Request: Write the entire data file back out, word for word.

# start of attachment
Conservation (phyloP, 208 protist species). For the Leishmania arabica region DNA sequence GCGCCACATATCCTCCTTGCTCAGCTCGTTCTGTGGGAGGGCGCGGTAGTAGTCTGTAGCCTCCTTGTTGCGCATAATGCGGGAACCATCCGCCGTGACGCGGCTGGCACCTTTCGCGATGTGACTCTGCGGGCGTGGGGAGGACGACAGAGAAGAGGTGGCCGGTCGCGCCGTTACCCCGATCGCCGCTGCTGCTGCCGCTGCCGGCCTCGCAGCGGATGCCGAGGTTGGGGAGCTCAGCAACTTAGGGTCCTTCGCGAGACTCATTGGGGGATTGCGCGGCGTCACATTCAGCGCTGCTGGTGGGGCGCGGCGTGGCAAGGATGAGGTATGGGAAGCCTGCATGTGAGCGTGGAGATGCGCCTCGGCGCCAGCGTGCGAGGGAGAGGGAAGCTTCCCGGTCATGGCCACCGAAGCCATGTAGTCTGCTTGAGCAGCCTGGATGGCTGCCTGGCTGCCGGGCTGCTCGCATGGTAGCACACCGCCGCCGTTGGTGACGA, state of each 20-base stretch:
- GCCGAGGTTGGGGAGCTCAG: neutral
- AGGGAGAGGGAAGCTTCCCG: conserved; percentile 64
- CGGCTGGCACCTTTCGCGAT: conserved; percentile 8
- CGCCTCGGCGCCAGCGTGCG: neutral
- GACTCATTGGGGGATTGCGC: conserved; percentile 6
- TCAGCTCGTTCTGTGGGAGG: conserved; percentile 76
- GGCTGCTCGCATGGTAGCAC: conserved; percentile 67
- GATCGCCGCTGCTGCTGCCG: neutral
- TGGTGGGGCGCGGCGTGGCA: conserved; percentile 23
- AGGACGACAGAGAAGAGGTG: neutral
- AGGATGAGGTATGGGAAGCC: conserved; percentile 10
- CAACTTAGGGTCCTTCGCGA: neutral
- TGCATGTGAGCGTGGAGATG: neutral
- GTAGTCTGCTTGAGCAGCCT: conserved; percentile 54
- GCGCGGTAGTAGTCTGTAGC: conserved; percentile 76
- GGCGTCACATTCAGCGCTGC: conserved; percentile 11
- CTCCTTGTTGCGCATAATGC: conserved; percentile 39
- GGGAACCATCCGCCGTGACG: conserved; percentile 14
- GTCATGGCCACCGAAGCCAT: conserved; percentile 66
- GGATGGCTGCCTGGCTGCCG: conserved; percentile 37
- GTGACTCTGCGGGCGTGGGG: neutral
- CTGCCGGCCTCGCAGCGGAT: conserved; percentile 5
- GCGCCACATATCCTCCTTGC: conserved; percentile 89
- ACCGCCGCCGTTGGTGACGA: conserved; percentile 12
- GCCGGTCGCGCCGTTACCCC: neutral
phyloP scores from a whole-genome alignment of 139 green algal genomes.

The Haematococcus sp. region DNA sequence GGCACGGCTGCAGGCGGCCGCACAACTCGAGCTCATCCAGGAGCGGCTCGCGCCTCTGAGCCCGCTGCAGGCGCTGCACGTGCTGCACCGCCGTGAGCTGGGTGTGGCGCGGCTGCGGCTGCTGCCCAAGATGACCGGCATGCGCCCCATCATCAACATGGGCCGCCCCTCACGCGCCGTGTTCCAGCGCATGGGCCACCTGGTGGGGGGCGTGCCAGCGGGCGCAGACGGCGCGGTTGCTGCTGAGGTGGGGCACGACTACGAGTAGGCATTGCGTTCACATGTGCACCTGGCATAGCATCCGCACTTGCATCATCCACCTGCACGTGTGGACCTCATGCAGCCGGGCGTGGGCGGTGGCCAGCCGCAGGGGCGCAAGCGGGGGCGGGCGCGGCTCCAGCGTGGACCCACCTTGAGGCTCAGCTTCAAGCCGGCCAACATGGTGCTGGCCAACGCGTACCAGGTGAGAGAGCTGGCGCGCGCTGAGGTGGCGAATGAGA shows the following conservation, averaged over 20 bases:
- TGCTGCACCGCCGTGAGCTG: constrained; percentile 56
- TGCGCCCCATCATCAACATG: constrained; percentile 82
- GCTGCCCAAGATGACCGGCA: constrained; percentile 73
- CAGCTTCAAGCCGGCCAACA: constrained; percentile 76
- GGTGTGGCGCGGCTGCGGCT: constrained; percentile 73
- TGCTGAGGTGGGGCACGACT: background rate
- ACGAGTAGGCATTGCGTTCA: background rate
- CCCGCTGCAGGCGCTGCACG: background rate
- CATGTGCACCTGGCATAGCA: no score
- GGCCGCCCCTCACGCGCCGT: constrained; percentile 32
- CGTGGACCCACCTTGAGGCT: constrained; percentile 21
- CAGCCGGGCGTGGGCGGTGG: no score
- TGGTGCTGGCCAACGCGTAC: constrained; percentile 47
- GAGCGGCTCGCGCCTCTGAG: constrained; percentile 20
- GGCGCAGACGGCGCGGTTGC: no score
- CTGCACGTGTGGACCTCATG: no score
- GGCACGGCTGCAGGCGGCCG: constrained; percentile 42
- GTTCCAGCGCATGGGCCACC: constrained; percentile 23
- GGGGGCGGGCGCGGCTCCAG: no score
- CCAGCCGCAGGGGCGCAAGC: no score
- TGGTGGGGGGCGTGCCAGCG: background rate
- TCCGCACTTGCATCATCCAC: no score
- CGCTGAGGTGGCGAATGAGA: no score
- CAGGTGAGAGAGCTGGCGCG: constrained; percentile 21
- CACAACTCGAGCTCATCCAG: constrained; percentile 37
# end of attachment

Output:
Conservation (phyloP, 208 protist species). For the Leishmania arabica region DNA sequence GCGCCACATATCCTCCTTGCTCAGCTCGTTCTGTGGGAGGGCGCGGTAGTAGTCTGTAGCCTCCTTGTTGCGCATAATGCGGGAACCATCCGCCGTGACGCGGCTGGCACCTTTCGCGATGTGACTCTGCGGGCGTGGGGAGGACGACAGAGAAGAGGTGGCCGGTCGCGCCGTTACCCCGATCGCCGCTGCTGCTGCCGCTGCCGGCCTCGCAGCGGATGCCGAGGTTGGGGAGCTCAGCAACTTAGGGTCCTTCGCGAGACTCATTGGGGGATTGCGCGGCGTCACATTCAGCGCTGCTGGTGGGGCGCGGCGTGGCAAGGATGAGGTATGGGAAGCCTGCATGTGAGCGTGGAGATGCGCCTCGGCGCCAGCGTGCGAGGGAGAGGGAAGCTTCCCGGTCATGGCCACCGAAGCCATGTAGTCTGCTTGAGCAGCCTGGATGGCTGCCTGGCTGCCGGGCTGCTCGCATGGTAGCACACCGCCGCCGTTGGTGACGA, state of each 20-base stretch:
- GCCGAGGTTGGGGAGCTCAG: neutral
- AGGGAGAGGGAAGCTTCCCG: conserved; percentile 64
- CGGCTGGCACCTTTCGCGAT: conserved; percentile 8
- CGCCTCGGCGCCAGCGTGCG: neutral
- GACTCATTGGGGGATTGCGC: conserved; percentile 6
- TCAGCTCGTTCTGTGGGAGG: conserved; percentile 76
- GGCTGCTCGCATGGTAGCAC: conserved; percentile 67
- GATCGCCGCTGCTGCTGCCG: neutral
- TGGTGGGGCGCGGCGTGGCA: conserved; percentile 23
- AGGACGACAGAGAAGAGGTG: neutral
- AGGATGAGGTATGGGAAGCC: conserved; percentile 10
- CAACTTAGGGTCCTTCGCGA: neutral
- TGCATGTGAGCGTGGAGATG: neutral
- GTAGTCTGCTTGAGCAGCCT: conserved; percentile 54
- GCGCGGTAGTAGTCTGTAGC: conserved; percentile 76
- GGCGTCACATTCAGCGCTGC: conserved; percentile 11
- CTCCTTGTTGCGCATAATGC: conserved; percentile 39
- GGGAACCATCCGCCGTGACG: conserved; percentile 14
- GTCATGGCCACCGAAGCCAT: conserved; percentile 66
- GGATGGCTGCCTGGCTGCCG: conserved; percentile 37
- GTGACTCTGCGGGCGTGGGG: neutral
- CTGCCGGCCTCGCAGCGGAT: conserved; percentile 5
- GCGCCACATATCCTCCTTGC: conserved; percentile 89
- ACCGCCGCCGTTGGTGACGA: conserved; percentile 12
- GCCGGTCGCGCCGTTACCCC: neutral
phyloP scores from a whole-genome alignment of 139 green algal genomes.

The Haematococcus sp. region DNA sequence GGCACGGCTGCAGGCGGCCGCACAACTCGAGCTCATCCAGGAGCGGCTCGCGCCTCTGAGCCCGCTGCAGGCGCTGCACGTGCTGCACCGCCGTGAGCTGGGTGTGGCGCGGCTGCGGCTGCTGCCCAAGATGACCGGCATGCGCCCCATCATCAACATGGGCCGCCCCTCACGCGCCGTGTTCCAGCGCATGGGCCACCTGGTGGGGGGCGTGCCAGCGGGCGCAGACGGCGCGGTTGCTGCTGAGGTGGGGCACGACTACGAGTAGGCATTGCGTTCACATGTGCACCTGGCATAGCATCCGCACTTGCATCATCCACCTGCACGTGTGGACCTCATGCAGCCGGGCGTGGGCGGTGGCCAGCCGCAGGGGCGCAAGCGGGGGCGGGCGCGGCTCCAGCGTGGACCCACCTTGAGGCTCAGCTTCAAGCCGGCCAACATGGTGCTGGCCAACGCGTACCAGGTGAGAGAGCTGGCGCGCGCTGAGGTGGCGAATGAGA shows the following conservation, averaged over 20 bases:
- TGCTGCACCGCCGTGAGCTG: constrained; percentile 56
- TGCGCCCCATCATCAACATG: constrained; percentile 82
- GCTGCCCAAGATGACCGGCA: constrained; percentile 73
- CAGCTTCAAGCCGGCCAACA: constrained; percentile 76
- GGTGTGGCGCGGCTGCGGCT: constrained; percentile 73
- TGCTGAGGTGGGGCACGACT: background rate
- ACGAGTAGGCATTGCGTTCA: background rate
- CCCGCTGCAGGCGCTGCACG: background rate
- CATGTGCACCTGGCATAGCA: no score
- GGCCGCCCCTCACGCGCCGT: constrained; percentile 32
- CGTGGACCCACCTTGAGGCT: constrained; percentile 21
- CAGCCGGGCGTGGGCGGTGG: no score
- TGGTGCTGGCCAACGCGTAC: constrained; percentile 47
- GAGCGGCTCGCGCCTCTGAG: constrained; percentile 20
- GGCGCAGACGGCGCGGTTGC: no score
- CTGCACGTGTGGACCTCATG: no score
- GGCACGGCTGCAGGCGGCCG: constrained; percentile 42
- GTTCCAGCGCATGGGCCACC: constrained; percentile 23
- GGGGGCGGGCGCGGCTCCAG: no score
- CCAGCCGCAGGGGCGCAAGC: no score
- TGGTGGGGGGCGTGCCAGCG: background rate
- TCCGCACTTGCATCATCCAC: no score
- CGCTGAGGTGGCGAATGAGA: no score
- CAGGTGAGAGAGCTGGCGCG: constrained; percentile 21
- CACAACTCGAGCTCATCCAG: constrained; percentile 37